acknowledge  sendee. 

This  is  tlie  group  of  documents  Ave  brought  with  us.  We  have  not 
quite  had  time  to  organize  our  bookkeeping  sj^stem  as  well  as  we  like, 
and  we  may  need  a  little  time  digging  out  copies  when  Mr.  Hanman 
is  asked  about  some  of  them.  Rut  we  have  got  copies  here. 

Mr.  Weitz.  Mr.  Hanman.  could  you  identify  in  at  least  n  general 
way  what  these  documents  or  files  represent? 

Mr,  Hanmax.  It's  my  understanding  that  the  documents  presented 
here  are  the  documents  rex]uested  in  the  two  subpenas. 

Mr.  Gage.  With  certain  modifications,  which  Mr.  Weitz  and  I 
worked  out. 

Mr.  Weitz.  Or  limitations,  actually. 

Mr.  Gage.  Limitations  or,  you  might  say,  exceptions.  Tlie  subpena. 
at  least  the  second  subpena  was  so  broad  it  might  have  taken  a  truck 
to  bring  all  of  the  documents  back  relating  to  all  contacts  with  the  U.S. 
Government  and  all  of  the  milk  marketing  matters  that  Mid-America 
Dairymen  is  engaged  in,  so  that  by  discussion  with  Mr.  Weitz  those 
documents  were  narrowed  to  documents  relating  to  the  1971  milk  price 
support,  increase. 

Mr.  Hanman.  And  the  1972  Presidential  campaign, 

Mr.  Gage.  Well,  the  1972  Presidential  campaign  was  covered,  right. 

Mr.  Weitz,  Could  you  identify  by  file,  or  are  they  marked  ?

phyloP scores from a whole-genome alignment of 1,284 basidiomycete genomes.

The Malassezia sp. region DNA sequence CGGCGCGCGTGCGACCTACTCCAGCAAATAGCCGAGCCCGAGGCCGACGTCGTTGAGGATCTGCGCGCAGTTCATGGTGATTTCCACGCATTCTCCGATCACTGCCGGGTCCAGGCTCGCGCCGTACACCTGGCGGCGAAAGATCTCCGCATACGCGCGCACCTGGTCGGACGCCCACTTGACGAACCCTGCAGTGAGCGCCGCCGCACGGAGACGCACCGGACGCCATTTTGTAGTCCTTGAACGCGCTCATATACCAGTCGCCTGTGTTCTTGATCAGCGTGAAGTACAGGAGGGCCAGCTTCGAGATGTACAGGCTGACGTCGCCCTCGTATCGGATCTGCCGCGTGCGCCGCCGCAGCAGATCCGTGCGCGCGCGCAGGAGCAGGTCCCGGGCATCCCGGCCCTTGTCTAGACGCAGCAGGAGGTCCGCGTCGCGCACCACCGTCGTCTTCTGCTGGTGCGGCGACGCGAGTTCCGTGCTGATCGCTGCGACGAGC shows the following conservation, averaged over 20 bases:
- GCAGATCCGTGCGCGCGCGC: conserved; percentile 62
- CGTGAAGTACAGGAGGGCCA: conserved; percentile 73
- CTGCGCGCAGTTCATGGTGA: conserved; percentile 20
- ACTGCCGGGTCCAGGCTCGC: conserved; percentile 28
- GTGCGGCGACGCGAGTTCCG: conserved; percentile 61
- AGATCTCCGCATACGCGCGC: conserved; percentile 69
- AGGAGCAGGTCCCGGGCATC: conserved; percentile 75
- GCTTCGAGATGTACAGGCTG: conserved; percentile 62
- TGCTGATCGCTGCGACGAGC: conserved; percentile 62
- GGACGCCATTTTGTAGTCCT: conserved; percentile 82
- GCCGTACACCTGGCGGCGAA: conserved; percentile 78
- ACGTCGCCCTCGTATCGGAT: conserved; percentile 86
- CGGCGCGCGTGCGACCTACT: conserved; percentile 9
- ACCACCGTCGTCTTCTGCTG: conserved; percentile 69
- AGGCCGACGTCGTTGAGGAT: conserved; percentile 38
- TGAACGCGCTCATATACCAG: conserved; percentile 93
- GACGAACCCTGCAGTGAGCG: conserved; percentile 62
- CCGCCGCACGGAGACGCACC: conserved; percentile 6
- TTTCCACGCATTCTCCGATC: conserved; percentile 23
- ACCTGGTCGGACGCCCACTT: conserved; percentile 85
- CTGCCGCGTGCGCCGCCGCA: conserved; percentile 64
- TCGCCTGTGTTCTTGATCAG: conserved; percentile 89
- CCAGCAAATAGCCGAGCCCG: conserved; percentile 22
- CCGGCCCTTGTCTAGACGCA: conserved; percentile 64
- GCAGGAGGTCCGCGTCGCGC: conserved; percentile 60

Perhaps  we  should  enter  on  the  record  at  least  identification  of 
what  each  file  contains  without  going  through  each  individual  docu- 

Mr.  Gage.  Let  me  read  the  categories  here.  There  are  documents 
relating  to^ correspondence  with  or  representation  by  Mr.  Jake  Jacob- 
sen  and  Mr.  Marion  Harrison,  and  their  firms,  Jacobsen  and  Long, 
and  Reeves  and  Harrison. 

There  are  documents  relating  to  ADEPT,  which  further  relate  to 
the  1972  Presidential  campaign.  There  are  documents  with  respect 
to  Mid-America  Dairymen  financial  data. 

Mr.  Weitz.  For  what  periods  ? 

Mr.  Gage.  For  period  1968  through  1972.  And  here  again,  there 
was  some  discussion  between  Mr.  Weitz  and  myself  to  zero  in  on  just 
what  was  required.  We  have  a  list  of  legal  fees  and  expenses  paid. 
We  have  a  list  of  salaries  and  expenses  paid  to  top  management 
personnel.  We  have  an  annual  unaudited  financial  statement  of 
Mid-America  Dairymen  for  each  of  those  years.  And  then  we 
have  another  large  group  of  documents  relating  to  contacts 
with  persons  in  the  administration,  as  opposed  to  contacts  only  with 
persons  in  Congress,  that  had  some  reference  to  the  1971  increase  in 
price  support  level.  This  file  does  include  copies  of  letters  which 
we  received  which  Congressmen  wrote  to  the  President  and  the  Secre- 
tai-y  of  Agriculture,  and  because  of  our  interest  these  letters  were 
mailed  to  Mid- America  Dairymen. 

But  other  than  that,  it  does  not  include  contacts  with  Congress- 

Mr.  Weitz.  Ts  this  the  scope  of  your  production  ?